Calgary (Rural Roots Canada) – Selecting a silage corn hybrid seed that meets all of your farm’s needs can be a daunting task.

Kassi Rinas is a Proprietary Representative for Nutrien Ag Solutions in Northern Alberta.

She says it is really important to assess the corn heat units, while taking time to consider your end-use intention.

This is where farmers need to ask themselves a number of questions.

“Do you plan to silage it? Do you plan to graze it? Do you plan for grain corn?” These are just some of the questions Rinas wants you to ask yourself.

Rinas says you should also think about fertility and weed control.

“Corn is a high user of fertility, especially nitrogen, and I think it’s really important to look at your crop nutrient requirements and make a good plan on how you’re going to fertilize this corn.”

Similarly, farmers really have to be on their weed control timing.

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She says every year, her growers struggle with hitting optimal silage timing, which happens at 65 per cent moisture content.

“That’s when your nutritional value is the highest of that corn feed.”

However, Rinas says it’s hard to hit.

“Things happen around the farm, many growers are waiting for a custom chopper to come and harvest it for them. They’re busy working cattle on the farm, or they’re busy taking off their other crops, and sometimes we just missed that 65 per cent silage timing.”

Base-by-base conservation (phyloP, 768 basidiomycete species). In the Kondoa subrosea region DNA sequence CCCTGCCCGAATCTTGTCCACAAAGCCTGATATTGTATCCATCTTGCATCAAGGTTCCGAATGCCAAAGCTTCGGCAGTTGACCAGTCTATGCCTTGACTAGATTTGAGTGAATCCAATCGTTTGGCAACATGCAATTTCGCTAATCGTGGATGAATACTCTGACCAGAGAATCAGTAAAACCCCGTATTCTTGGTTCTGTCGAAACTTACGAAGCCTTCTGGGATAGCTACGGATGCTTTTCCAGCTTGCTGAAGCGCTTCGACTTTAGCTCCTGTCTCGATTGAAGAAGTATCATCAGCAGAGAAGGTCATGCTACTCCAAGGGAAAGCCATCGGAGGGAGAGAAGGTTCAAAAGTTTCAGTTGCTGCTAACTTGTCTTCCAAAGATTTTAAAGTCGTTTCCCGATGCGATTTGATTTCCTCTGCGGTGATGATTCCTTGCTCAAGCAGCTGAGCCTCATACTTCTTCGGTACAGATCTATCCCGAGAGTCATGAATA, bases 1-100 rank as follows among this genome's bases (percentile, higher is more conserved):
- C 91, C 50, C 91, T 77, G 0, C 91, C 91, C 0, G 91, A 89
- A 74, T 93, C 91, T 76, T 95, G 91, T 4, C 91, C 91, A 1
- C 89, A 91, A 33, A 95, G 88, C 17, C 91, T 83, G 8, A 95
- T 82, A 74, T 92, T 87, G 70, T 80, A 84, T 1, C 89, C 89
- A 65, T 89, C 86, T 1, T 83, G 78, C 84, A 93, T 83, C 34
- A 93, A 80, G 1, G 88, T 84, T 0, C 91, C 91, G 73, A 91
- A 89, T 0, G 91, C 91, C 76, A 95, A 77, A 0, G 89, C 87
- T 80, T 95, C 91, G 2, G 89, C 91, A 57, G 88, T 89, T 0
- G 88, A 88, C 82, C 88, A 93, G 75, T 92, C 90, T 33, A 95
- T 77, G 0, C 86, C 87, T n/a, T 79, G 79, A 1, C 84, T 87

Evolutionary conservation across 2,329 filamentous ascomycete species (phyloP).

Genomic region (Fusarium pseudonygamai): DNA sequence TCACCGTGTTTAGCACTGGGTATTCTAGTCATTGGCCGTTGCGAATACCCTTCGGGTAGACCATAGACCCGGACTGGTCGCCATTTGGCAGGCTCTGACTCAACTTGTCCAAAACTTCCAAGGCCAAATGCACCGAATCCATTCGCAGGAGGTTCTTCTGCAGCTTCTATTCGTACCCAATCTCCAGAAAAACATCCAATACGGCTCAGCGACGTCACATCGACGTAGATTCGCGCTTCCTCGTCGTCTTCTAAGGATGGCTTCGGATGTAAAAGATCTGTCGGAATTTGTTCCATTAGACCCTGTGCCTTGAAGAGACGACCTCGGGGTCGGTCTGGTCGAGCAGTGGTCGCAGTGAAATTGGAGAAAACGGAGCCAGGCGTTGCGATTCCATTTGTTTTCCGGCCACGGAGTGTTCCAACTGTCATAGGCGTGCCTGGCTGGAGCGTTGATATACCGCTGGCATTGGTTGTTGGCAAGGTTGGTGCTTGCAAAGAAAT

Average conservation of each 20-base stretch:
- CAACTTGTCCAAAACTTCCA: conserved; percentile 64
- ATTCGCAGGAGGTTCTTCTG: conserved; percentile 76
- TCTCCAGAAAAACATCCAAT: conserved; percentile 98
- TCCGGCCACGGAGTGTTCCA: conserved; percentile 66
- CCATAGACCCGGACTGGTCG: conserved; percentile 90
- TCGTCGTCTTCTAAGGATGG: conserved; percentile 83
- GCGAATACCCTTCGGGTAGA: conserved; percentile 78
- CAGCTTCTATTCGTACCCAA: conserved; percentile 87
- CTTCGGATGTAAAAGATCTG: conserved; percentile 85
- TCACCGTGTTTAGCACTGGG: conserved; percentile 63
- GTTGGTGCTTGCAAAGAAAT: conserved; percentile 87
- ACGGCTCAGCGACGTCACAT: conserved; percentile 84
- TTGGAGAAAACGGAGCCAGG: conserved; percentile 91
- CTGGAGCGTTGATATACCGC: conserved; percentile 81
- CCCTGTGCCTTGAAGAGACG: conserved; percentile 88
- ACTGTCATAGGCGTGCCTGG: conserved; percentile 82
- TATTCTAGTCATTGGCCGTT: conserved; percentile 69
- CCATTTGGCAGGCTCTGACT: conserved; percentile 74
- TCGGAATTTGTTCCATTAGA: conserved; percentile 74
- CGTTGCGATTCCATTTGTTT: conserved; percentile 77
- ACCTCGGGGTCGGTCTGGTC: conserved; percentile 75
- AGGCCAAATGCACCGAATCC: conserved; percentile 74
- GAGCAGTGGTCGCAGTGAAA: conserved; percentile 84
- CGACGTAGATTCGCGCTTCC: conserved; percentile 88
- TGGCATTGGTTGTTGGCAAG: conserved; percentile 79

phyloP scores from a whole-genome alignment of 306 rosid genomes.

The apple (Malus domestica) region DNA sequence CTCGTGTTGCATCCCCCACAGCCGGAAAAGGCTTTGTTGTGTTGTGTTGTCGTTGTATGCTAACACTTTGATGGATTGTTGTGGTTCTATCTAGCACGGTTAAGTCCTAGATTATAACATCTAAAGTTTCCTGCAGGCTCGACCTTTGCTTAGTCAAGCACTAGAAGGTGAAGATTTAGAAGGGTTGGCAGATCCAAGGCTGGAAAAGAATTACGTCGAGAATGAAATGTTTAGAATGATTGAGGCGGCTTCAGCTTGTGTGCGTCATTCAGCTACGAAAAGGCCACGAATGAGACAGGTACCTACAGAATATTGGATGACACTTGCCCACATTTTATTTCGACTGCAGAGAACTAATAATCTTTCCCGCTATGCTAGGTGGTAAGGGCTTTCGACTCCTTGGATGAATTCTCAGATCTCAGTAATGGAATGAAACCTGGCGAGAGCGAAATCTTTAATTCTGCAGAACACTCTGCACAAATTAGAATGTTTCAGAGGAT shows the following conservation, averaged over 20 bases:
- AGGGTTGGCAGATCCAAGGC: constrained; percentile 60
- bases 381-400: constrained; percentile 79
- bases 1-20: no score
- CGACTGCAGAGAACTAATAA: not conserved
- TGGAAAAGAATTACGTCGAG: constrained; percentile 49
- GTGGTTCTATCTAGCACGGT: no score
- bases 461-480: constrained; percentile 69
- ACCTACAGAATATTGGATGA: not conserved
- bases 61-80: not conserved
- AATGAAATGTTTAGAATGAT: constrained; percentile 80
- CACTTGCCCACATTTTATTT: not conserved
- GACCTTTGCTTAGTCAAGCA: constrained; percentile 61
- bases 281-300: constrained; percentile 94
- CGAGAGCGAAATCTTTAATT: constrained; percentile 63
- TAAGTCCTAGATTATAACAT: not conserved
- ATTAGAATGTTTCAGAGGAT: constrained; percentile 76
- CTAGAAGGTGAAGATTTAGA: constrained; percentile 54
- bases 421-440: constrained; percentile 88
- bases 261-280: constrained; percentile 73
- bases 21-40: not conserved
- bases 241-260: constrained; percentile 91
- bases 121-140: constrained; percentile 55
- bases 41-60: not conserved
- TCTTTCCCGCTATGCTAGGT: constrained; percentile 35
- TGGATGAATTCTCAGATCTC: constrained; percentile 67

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Rinas says you need to have silage that is going to stay greener for longer, meaning it’s going to dry down slower, extending that optimal silage time window.

“You’re going to have more nutritious feed for longer, that’s the goal of it to maintain our nutritional quality.”

She adds you want to make sure it has good early season vigour.

“Where we are, it’s cold. We have a cooler climate here, and growers are trying to put it in as early as they can. Early as they can usually equate to cold soils. So make sure you have good vigour on that hybrid if you want it to come up successfully.”

Finally, she says it is essential that it has strong standability and root strength.

Rinas says the key is to sit down and figure out what is important on your farm prior to selecting your seed.

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